Seven years after the global financial crisis, a crackdown by regulators on the banks that caused the collapse is far from over. Deutsche Bank and its European partners could feel the brunt.
Global regulators, in a coordinated effort through a process known as Basel III, are looking to tighten the screws on the world’s largest banks in particular – those most likely to need a bailout in another financial crisis. These big players are being required to hold more cash in reserve than smaller banks that could more easily be allowed to fail.
In Germany, this affects Deutsche Bank above all, and it could hardly come at a worse time. The country’s largest financial firm is in the middle of perhaps the biggest internal restructuring in its history. Regulators could force the bank to shed one third of its business.
To add fuel to the fire, Deutsche Bank says European banks are being put at a massive disadvantage compared to major banks in the United States. The reason is different accounting standards that they argue favor institutions across the Atlantic.
“Our capital needs would in the worst case rise by 50 percent. Or one would have to shrink the balance sheet by about one third.”
According to an internal Deutsche Bank document seen by Handelsblatt, the new rules could force banks in the euro currency zone to raise as much as €360 billion in additional reserves over the next five years. U.S. banks will have to raise nothing.
Such dire forecasts have left the bank’s management board preparing for the worst. The bank has been running through various scenarios for tightened capital requirements, all of which could have a major impact on the strategic discussions led by co-chief executives Anshu Jain and Jürgen Fitschen.
The focus of the bank’s worries is on the leverage ratio, a measure of a bank’s total assets compared to its equity. Regulators now regard it as one of the most promising indicators to prevent a recurrence of the 2008 financial meltdown. Many banks held far too few reserves against supposedly safe assets, such as home loans.
Insiders fear that regulators may be preparing to double the minimum leverage ratio for the world’s largest banks. That would mean Deutsche Bank and others may need a leverage ratio of 5 or 6 percent by 2020, above the 3 percent ratio that other banks have to reach by 2018. That would require major cutbacks.
“Our capital needs would in the worst case rise by 50 percent. Or one would have to shrink the balance sheet by about one third,” said one bank insider, who refused to be named.
Deutsche Bank has made some progress here over the past year. Its leverage ratio currently stands at 3.5 percent. The board reckons it can reach 4 percent without a problem.
But the idea that they will need even more reserves hangs like a cloud over all of the bank’s strategic discussions. Internally, the bank is already preparing for a leverage ratio of at least 5 percent, according to one non-executive board member.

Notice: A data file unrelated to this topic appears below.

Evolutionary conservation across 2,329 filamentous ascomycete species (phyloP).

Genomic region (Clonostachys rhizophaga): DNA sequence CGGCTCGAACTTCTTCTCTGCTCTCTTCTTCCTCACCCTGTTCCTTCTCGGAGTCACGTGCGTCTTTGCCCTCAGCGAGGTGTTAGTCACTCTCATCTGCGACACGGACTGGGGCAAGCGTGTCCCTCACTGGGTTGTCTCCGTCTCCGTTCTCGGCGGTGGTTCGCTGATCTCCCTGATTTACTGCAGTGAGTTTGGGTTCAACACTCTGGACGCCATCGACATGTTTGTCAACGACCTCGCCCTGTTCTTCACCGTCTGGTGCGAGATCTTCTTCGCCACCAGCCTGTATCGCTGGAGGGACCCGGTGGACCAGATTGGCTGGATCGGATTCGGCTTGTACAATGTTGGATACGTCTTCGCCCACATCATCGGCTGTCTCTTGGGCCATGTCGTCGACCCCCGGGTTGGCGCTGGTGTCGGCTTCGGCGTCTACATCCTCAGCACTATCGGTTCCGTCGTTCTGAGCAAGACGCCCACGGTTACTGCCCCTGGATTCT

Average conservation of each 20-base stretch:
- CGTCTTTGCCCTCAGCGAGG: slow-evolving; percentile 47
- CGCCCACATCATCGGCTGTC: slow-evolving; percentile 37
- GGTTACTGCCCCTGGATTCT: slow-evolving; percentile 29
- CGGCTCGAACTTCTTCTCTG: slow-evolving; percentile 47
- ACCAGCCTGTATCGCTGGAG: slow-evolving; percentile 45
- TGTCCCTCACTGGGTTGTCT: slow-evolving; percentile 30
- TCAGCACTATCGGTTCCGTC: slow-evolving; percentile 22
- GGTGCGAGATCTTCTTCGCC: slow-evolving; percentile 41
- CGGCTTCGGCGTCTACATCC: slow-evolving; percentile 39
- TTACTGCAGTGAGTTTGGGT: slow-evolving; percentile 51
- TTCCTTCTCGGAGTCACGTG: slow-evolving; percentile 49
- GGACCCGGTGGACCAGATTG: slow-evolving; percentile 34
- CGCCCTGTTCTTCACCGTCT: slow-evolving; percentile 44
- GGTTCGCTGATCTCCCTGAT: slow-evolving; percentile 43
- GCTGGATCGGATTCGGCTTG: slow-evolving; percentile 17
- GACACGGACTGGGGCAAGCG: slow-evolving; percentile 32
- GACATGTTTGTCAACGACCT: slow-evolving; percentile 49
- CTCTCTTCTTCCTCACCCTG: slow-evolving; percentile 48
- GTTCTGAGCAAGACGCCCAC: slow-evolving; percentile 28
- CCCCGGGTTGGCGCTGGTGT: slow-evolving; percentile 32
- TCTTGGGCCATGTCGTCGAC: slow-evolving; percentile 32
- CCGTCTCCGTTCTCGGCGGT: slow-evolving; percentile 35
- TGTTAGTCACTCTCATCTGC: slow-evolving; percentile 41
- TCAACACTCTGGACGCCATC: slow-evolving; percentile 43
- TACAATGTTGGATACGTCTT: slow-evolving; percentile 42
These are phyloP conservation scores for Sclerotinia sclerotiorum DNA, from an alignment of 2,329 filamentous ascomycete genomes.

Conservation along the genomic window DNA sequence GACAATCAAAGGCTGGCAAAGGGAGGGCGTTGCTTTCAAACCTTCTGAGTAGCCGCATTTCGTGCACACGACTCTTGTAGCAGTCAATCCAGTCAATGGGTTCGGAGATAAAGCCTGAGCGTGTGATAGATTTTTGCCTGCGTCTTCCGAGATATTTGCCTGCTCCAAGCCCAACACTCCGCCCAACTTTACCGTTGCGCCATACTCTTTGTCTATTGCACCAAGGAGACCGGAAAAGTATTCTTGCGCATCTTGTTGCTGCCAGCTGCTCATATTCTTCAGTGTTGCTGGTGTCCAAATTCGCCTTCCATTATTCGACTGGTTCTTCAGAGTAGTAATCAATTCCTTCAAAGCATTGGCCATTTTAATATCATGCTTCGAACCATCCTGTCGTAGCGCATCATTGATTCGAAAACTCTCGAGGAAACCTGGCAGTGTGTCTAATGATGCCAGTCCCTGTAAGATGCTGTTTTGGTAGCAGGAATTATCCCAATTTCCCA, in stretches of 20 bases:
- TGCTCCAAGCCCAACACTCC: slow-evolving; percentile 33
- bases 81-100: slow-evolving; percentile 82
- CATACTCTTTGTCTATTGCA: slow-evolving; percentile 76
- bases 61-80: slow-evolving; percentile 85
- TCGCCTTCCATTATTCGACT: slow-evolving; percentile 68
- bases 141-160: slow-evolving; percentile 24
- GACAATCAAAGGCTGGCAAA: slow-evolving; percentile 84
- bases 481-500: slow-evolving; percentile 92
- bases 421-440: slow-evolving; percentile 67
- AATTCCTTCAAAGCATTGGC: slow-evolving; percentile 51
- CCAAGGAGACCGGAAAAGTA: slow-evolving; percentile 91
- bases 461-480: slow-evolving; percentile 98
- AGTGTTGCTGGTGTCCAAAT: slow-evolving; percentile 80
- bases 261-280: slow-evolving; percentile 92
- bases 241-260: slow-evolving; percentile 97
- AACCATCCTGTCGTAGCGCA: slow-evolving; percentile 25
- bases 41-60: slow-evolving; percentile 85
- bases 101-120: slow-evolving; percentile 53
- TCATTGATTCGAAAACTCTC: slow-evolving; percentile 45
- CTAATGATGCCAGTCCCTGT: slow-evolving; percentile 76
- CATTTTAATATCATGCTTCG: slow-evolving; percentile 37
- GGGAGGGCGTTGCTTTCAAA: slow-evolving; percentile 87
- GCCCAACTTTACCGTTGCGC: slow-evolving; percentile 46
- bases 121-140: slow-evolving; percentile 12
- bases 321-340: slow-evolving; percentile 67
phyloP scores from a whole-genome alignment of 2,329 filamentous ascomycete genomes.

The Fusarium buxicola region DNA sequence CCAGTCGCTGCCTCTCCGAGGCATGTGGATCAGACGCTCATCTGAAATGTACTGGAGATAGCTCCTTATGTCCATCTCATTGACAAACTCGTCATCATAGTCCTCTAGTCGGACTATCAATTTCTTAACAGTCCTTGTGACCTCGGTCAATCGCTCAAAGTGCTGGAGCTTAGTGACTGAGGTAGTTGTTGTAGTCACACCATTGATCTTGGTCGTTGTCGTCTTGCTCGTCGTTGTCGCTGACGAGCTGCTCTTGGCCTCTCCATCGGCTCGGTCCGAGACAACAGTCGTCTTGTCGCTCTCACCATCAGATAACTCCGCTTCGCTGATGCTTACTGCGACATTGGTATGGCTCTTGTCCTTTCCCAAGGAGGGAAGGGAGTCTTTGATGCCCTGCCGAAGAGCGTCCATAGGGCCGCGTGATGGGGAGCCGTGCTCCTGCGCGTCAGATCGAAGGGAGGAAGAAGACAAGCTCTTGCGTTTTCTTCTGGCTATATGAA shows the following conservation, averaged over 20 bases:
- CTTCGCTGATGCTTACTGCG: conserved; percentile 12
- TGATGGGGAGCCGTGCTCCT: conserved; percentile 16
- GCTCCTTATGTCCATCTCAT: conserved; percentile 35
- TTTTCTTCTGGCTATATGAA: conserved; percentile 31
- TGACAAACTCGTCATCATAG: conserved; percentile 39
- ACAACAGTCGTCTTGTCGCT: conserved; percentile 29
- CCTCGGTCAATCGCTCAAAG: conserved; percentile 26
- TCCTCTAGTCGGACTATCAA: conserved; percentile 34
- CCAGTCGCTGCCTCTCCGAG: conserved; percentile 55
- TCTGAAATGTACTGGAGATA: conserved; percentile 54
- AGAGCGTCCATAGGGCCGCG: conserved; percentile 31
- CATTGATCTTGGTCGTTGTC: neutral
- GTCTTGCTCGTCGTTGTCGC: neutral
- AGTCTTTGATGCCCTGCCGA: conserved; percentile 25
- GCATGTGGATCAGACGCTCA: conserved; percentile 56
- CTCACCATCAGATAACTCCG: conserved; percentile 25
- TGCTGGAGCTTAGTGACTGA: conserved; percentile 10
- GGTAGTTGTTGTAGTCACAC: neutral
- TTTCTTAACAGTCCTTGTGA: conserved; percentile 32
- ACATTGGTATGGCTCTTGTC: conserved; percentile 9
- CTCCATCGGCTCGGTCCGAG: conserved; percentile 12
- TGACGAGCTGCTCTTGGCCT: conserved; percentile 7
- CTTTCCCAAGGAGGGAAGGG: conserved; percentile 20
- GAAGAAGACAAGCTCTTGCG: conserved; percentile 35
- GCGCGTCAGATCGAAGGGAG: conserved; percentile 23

“With that kind of requirement, it will be hard for a number of investment banking businesses to earn money,” said the insider, pointing to the capital-intensive bond-trading business as one example.
The fear of tougher capital requirements also explains why the bank might be considering selling its retail banking subsidiary Postbank, or spinning the bank off into a separately listed institution. That could cut Deutsche Bank’s balance sheet by about 10 percent in one strike.
Europe’s banks believe they are being unfairly targeted, and could be put at a major disadvantage compared to U.S. banks. That’s because European banks go by a broader measure of assets than banks in the United States – an issue that has yet to be fully resolved by global regulators.
Deutsche Bank doesn’t really consider this fair. In an internal paper from its government and regulatory affairs department, the bank argues the march towards a 6-percent leverage ratio would put European firms at a major competitive disadvantage to the United States.
For the largest banks in the euro currency zone – those considered “systemically relevant” by global regulators – this would mean raising as much as €360 billion in additional capital. Banks in Britain, Switzerland, and Sweden’s Nordea bank could be required to raise as much as €100 billion.
Deutsche Bank argues that this will leave banks in the United States laughing all the way to the bank. Their additional capital needs under the new rules would be precisely zero, according to the bank’s calculations.
But this is primarily due to accounting tricks on derivatives and mortgage loans, the bank argues. U.S. banks have long been able to report net derivatives exposure, while European banks have not. That means European bank balance sheets are typically larger than their U.S. counterparts – meaning they have to hold more money in reserve to have the same leverage ratio.